Being a new mom is not easy. Here are 7 ways you can support a new mom and ease her into motherhood!
A lot of love and pride goes into being a mother, especially a first-time mom, but sometimes that pride can stop new moms from asking for help. There won’t have been a time in history where moms haven’t felt pressure to be naturally amazing, and most often a lot of that pressure comes from themselves!
For modern moms, social media is flooded with images, posts, blogs, and advice about being the perfect mother. Friends post all their happy and amazing moments, giving the illusion of being a perfect parent with a perfect baby in their ideal life – leaving out those moments of tears, doubt, and stress.
Through all this, a common ‘mama mindset’ has taken hold: “I don’t need help, I should be able to do this all by myself.”
So, how can we replace that mindset with the wise, old adage “it takes a village to raise a child” without hurting the pride of a new mother? Well, here’s six ways you can support a new mom:
Give Her Some Valuable ‘Me Time’
A new mom might be nervous about leaving her baby, but it doesn’t need to be for a day or night (though if you can swing it, that’s pretty awesome, too). Workaround the baby’s feeds to let mom get a quick massage or a haircut or even the groceries!
It’ll have been a while since she has been able to grab her wallet and keys and walk out the door. Even a short amount of time will help her relax and breathe – she’ll love it!
Treat the New Mom
A new mom has probably received plenty of quality baby gifts, but nothing just for her. So why not treat the new mom? This could go hand in hand with babysitting. Buying them a mani-pedi or massage voucher is a great incentive to get them out of the house baby-free!
The added bonus is that she’ll feel relaxed and more refreshed afterward. So even if she doesn’t use it straight away, you know that once she does, she’ll love it!
Keep Her Social
Remaining in the loop with friends is incredibly important after a baby is born. Sometimes, locked up inside a house dealing with new routines, a mom can get a little closed off and lonely.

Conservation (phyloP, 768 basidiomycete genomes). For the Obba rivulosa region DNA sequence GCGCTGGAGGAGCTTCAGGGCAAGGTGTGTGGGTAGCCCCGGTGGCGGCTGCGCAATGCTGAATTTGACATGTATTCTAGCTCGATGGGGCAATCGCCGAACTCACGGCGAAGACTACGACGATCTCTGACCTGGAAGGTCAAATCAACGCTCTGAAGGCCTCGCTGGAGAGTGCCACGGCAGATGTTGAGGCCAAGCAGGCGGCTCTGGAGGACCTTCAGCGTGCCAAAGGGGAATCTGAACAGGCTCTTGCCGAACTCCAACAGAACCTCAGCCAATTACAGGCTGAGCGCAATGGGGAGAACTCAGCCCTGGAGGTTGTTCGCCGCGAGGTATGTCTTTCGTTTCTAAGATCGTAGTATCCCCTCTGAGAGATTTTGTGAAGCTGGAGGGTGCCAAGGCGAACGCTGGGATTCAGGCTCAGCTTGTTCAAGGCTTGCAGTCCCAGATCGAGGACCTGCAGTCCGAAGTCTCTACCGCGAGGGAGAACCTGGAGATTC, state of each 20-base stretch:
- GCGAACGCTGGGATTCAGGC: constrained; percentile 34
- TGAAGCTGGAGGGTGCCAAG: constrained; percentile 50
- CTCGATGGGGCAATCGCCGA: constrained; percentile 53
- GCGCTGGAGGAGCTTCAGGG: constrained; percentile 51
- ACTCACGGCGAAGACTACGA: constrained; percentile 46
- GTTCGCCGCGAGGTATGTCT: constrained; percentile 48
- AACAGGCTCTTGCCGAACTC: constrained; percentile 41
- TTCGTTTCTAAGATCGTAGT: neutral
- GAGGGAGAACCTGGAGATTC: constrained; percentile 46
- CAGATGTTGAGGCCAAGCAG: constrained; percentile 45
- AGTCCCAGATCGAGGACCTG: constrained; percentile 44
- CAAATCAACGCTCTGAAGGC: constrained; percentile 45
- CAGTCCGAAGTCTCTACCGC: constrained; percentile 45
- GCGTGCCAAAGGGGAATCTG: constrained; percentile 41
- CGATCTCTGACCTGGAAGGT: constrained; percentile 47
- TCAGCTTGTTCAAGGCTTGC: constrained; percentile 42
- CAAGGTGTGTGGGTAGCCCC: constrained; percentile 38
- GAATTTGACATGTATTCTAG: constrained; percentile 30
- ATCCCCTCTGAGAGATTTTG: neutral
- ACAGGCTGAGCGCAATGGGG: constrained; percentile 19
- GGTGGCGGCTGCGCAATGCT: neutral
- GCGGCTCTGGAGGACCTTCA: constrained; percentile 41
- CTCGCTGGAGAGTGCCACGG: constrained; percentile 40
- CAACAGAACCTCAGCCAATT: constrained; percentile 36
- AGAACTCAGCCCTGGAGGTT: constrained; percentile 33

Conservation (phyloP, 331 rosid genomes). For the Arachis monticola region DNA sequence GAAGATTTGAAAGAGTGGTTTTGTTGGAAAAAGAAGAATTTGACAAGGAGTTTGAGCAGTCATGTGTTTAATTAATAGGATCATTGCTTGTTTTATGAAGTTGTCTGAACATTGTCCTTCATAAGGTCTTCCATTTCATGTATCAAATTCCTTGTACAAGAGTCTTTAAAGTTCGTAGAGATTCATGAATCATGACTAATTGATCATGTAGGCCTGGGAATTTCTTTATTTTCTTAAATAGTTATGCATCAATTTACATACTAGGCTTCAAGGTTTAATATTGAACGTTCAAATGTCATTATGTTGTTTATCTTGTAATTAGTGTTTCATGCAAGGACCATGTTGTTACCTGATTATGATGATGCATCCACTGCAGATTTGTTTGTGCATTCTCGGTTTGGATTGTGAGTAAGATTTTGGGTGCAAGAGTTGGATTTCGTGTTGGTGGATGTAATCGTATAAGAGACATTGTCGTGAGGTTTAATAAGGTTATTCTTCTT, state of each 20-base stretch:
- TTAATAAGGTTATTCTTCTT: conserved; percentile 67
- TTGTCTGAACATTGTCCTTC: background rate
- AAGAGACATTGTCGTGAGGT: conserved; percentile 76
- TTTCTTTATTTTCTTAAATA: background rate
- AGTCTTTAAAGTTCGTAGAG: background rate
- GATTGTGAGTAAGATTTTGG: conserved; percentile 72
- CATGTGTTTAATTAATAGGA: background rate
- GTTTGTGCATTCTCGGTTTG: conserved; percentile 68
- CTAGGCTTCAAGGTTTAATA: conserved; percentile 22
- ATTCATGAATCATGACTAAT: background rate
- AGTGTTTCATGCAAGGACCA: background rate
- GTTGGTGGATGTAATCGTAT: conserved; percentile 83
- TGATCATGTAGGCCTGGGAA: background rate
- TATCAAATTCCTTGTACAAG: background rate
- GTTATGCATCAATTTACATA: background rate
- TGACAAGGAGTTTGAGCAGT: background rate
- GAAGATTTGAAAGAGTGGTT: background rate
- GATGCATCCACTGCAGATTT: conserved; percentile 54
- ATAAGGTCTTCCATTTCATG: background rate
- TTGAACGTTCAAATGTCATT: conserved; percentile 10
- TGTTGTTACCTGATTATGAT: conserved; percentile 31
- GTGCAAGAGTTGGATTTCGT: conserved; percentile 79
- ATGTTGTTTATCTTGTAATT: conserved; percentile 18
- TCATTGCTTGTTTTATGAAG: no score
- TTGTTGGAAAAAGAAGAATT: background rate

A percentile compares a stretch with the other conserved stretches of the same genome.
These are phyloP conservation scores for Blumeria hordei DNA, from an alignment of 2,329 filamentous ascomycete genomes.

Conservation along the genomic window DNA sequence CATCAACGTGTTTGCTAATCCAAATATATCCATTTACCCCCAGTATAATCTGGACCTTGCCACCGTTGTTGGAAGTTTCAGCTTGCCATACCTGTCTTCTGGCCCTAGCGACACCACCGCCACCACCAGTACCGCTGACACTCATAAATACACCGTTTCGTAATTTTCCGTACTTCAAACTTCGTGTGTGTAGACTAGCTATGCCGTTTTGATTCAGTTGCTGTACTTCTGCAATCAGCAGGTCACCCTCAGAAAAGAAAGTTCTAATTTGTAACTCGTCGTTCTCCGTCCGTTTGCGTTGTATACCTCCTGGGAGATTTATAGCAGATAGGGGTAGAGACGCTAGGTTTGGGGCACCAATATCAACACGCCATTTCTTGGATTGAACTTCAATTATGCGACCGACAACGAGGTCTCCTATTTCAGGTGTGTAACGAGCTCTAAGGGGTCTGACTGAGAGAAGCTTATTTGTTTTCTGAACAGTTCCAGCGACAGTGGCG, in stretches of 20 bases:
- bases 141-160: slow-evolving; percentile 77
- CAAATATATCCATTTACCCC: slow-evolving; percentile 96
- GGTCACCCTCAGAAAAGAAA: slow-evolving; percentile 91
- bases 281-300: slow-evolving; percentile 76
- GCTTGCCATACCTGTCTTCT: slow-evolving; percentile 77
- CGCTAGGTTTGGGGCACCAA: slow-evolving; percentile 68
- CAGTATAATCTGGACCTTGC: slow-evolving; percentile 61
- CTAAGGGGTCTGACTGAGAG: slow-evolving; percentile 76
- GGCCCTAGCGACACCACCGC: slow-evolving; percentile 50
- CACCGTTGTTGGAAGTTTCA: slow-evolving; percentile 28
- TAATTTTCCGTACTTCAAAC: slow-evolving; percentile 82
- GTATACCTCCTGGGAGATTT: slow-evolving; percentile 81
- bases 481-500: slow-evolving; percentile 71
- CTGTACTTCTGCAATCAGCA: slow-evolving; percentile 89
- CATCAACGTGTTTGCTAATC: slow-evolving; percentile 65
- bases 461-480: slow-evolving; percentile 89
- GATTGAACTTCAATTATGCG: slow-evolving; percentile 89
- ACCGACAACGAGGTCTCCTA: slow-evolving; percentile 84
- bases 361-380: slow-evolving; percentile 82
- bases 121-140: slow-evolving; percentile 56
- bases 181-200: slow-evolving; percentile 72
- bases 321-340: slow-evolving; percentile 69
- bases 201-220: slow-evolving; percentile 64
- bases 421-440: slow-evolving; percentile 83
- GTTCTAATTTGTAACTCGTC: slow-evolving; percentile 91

Encourage her out of the house to have lunch with you and some friends at a lovely café. The baby can get plenty of cuddles from everyone while mom enjoys some excellent food and great company.
This option is also a great compromise if they aren’t ready for some baby-free time.
Organize Some Meals
Chances are, the new mom is exhausted and a little stressed yet postpartum wellness is more important than ever. Coming up with dinner ideas can sometimes seem like a bit much. So, if you’ve got the time, throw together some freezable, reheatable meals like casseroles and spaghetti.
Even a proud mama who insists they can do it all will be grateful that on those nights when they’re extra tired, they have something sustainable waiting in their freezer.
You can also organize a meal train with other friends and keep the food coming! Gather a group of people who want to help out and schedule out the meals so that there is fresh food delivered to the new mom’s door at least for the first couple of weeks after the baby’s arrival.
Help with The Chores
As well as being exhausted and have their hands full, it’s not uncommon for new moms to nap when the baby naps. This doesn’t leave a lot of time to do the housework.
Offer to pop over and help out or dive in during a social visit. Even one day of not having to worry about laundry and dishes can make a massive difference to a new mom!
This is the most important thing you can do. New moms need to know that others understand and care.
We all know that unsolicited baby advice can be a bit overwhelming for new moms, so it’s best to LISTEN to the new mom and relate to her through your own experiences. Let her guide the discussion.
Be understanding. New moms are going through an exhausting, emotional, and sometimes confusing time. And that’s ok. Give them their space, perhaps organize a visit for another day, and just let them know you’re a quick text or call away if they ever need you.
Be an Active Listener
One thing that a new mom will be itching for is some adult conversation or someone to vent to after spending a day at home with a newborn. This is when you have to put your active listening ears on.
As much as you may be tempted to vent about your frustrating day at work or with your kids, hold back and remember that it’s about the new mom. You don’t have to offer advice, simply listen and show that you’re listening. It’ll be like therapy for a new mom.
The most important thing for a new mom is that she knows she has people she can count on whether it’s just to ease her stress, her worries, or help her through a dark period. And if you notice any signs of postpartum depression, help her to seek the right support.
This is a guest post by Martina Vitulli, founder and owner of The Essential Baby Box, a curated and styled baby essentials box packed with gorgeous newborn items and delivered worldwide.